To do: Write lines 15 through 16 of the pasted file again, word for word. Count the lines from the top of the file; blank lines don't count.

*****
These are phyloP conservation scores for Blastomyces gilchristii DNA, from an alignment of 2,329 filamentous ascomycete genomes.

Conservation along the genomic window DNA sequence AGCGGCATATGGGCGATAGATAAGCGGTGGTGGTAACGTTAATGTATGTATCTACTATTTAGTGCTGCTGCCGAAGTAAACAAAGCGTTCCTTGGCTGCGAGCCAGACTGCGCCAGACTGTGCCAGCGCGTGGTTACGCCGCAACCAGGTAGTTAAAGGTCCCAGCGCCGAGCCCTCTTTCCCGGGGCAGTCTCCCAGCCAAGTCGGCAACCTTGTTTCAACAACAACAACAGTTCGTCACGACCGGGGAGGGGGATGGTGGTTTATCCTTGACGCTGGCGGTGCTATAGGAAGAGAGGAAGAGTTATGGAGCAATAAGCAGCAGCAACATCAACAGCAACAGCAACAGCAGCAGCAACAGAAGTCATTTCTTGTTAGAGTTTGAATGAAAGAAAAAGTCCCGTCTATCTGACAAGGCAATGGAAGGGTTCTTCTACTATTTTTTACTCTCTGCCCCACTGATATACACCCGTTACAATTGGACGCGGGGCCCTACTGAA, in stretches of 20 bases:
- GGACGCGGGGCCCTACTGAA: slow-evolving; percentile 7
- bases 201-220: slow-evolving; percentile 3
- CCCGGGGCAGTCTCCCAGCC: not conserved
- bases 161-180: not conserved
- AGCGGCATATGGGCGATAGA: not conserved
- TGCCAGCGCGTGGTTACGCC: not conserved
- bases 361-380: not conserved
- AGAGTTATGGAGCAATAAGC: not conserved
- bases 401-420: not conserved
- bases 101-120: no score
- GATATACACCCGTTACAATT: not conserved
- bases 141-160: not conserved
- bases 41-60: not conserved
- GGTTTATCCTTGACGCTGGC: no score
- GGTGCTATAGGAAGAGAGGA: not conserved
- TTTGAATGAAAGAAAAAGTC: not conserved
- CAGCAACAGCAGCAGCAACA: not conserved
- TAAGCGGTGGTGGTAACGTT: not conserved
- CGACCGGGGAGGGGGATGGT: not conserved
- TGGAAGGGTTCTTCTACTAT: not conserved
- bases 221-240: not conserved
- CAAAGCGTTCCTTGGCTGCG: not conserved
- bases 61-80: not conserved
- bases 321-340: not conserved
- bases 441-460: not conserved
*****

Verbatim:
- bases 41-60: not conserved
- GGTTTATCCTTGACGCTGGC: no score